Rob Ameloot obtained his Ph.D. at KU Leuven (Belgium) and was a Fulbright postdoctoral fellow at UC Berkeley (US). Currently, he is a tenure-track research professor at the KU Leuven Centre for Surface Chemistry and Catalysis. He was awarded an ERC starting grant to work on bringing microporous materials from the chemistry lab into the microelectronics fab by developing vapor phase thin film deposition routes. In general, he is passionate about pushing the envelope in porous materials and process technology, with a healthy disregard for traditional subject boundaries.
Title of the contribution: Chemical vapor deposition of nanoporous metal-organic frameworks (MOF-CVD) and their integration as low-k dielectrics
Dr Simon Elliottis Director of Atomic level process simulation at scientific software company Schrödinger.
From 2001-2018 he was a researcher at Tyndall National Institute, Ireland, and led the Materials Modelling for Devices group. He studied chemistry in Trinity College Dublin (B. A. Mod., 1995) and in Karlsruhe Institute of Technology (Dr. rer. nat., 1999), and carried out postdoctoral research in Trinity College (1999-2001). He has over 75 publications and is regularly invited to speak at international conferences on how modelling can address problems in materials science.
He is also active in communicating science to wider audiences on TV, radio, stage and online and is a trainer in the Connect2Communicate Academy. He is a Fellow of the Royal Society of Chemistry and a member of the Project Management Institute. He was chair of the European COST Action on atomic layer deposition (2014-2018) and co-chair of the 16th International Conference on Atomic Layer Deposition (2016).
Schrödinger is a leading provider of advanced molecular simulations and enterprise software solutions that accelerate and increase the efficiency of drug discovery and materials design. The company has deep partnerships and collaborations in such fields as biotechnology, pharmaceuticals, chemicals, and electronics, and has co-founded leading biotech companies. Through significant long-term investments in basic research, Schrödinger has made scientific breakthroughs across many areas of drug discovery and materials science. Schrödinger’s Materials Science Suite offers state-of-the-art solutions for simulating materials with molecular mechanics or quantum mechanics, with custom solutions for key high-tech industries.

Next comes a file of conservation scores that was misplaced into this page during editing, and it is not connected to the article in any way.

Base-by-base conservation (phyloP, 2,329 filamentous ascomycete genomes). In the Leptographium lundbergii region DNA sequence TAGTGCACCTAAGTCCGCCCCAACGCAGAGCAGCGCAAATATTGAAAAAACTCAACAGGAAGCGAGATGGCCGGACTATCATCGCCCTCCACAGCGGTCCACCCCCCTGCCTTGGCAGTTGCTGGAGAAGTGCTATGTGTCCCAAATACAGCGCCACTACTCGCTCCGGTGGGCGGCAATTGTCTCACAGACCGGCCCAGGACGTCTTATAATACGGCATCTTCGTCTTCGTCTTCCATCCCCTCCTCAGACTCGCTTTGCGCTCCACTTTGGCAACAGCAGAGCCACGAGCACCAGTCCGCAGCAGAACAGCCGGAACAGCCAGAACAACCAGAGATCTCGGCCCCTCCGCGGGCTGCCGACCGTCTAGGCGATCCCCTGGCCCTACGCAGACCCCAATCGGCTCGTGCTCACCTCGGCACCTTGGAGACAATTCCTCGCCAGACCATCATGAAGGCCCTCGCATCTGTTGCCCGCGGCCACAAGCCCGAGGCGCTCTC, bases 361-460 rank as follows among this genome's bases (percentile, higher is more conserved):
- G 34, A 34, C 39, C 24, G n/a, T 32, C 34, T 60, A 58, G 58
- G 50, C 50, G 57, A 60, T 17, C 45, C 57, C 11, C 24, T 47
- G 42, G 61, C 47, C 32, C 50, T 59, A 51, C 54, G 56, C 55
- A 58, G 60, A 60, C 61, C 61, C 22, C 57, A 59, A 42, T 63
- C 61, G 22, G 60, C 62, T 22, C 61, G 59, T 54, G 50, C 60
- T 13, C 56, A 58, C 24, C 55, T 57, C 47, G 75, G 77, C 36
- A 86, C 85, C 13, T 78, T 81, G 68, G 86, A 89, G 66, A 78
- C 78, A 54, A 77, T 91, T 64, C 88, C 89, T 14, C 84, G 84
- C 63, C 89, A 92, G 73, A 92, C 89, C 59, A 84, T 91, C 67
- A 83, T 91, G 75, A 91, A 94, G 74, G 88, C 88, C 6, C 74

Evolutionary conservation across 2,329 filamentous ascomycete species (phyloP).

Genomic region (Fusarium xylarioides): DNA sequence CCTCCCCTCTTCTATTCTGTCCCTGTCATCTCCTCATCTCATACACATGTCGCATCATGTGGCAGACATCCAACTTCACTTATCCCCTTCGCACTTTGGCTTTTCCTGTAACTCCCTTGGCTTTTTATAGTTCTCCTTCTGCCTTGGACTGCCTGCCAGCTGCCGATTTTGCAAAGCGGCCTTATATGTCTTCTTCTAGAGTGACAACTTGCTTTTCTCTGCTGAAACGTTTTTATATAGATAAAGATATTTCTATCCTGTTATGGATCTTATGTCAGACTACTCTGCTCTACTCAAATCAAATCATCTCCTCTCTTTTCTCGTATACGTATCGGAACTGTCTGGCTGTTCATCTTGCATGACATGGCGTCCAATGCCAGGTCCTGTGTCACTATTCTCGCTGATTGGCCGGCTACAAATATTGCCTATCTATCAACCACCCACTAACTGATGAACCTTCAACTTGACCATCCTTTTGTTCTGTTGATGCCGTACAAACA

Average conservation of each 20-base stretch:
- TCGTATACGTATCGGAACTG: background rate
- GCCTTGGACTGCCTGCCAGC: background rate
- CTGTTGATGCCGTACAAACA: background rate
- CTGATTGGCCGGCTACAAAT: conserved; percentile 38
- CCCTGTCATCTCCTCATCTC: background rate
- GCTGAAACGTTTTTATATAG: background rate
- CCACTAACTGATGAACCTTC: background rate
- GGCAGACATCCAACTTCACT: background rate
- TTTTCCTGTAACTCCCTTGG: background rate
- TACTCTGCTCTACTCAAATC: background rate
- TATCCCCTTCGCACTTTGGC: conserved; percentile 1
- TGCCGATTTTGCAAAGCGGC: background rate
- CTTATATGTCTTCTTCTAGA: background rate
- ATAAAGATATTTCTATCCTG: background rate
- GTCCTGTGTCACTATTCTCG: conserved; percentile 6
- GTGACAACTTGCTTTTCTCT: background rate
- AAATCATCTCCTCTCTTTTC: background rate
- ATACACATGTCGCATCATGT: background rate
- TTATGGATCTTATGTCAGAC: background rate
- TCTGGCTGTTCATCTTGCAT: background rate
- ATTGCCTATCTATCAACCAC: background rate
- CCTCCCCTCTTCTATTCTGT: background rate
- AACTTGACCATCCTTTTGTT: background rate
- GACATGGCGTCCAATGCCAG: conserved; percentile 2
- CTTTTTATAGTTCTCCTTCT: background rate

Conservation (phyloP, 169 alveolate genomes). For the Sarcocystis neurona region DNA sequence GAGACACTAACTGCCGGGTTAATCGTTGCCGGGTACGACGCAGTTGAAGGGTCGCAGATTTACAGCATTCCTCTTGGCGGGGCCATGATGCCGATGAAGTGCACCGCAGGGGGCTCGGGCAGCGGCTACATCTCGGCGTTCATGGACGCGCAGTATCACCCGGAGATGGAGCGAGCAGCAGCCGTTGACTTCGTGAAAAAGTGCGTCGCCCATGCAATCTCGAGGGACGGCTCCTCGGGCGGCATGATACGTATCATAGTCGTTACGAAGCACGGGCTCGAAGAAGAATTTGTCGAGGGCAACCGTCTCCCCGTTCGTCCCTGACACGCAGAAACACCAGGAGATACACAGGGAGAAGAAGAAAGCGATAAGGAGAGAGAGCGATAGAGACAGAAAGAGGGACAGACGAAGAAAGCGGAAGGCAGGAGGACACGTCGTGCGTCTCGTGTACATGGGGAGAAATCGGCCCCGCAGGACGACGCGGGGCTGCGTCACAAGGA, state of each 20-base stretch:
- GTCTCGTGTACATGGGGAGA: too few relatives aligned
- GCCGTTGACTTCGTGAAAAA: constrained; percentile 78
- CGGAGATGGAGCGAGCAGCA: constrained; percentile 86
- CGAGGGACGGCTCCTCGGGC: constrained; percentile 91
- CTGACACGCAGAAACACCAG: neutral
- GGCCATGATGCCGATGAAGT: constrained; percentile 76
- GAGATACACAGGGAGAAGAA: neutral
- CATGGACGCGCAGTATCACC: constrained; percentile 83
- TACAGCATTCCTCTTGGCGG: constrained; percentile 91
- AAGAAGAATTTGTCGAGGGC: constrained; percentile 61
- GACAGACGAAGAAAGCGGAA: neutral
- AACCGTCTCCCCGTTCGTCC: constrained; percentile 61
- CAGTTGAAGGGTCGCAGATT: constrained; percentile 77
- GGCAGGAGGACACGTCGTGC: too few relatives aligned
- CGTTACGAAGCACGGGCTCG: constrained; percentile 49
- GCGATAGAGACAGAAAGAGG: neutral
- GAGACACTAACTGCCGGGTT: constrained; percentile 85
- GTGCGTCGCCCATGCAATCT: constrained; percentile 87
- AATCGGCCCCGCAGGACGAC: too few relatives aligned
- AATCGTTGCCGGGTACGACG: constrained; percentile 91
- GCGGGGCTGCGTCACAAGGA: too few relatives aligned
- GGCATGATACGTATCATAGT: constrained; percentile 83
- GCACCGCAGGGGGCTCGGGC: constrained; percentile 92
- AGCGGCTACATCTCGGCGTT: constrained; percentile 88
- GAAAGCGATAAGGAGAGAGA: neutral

Founded in 1990, Schrödinger has nearly 400 employees and operations in the United States, Europe, Japan, and India, as well as business partners in China and Korea. For more information, please visit www.schrödinger.com.
Title of the contribution: How spectator adsorbates affect surface reactivity: computing the cooperative effect by automated enumeration of reaction pathways
Masataka Hasegawa joined the Electrotechnical Laboratory, Agency of Industrial Science and Technology in 1990.
Currently he is the group leader of Carbon-Based Thin Film Materials Group, Nanomaterials Research Institute, AIST. He has been the chairperson of AIST Graphene Consortium since 2013. He engages in the R&D for electronic conductivity control of diamond semiconductor, CVD growth on monocrystalline diamond film, CVD synthesis of nanocrystal diamond film, and CVD synthesis of graphene.
Title of the contribution: High-throughput synthesis of graphene by plasma CVD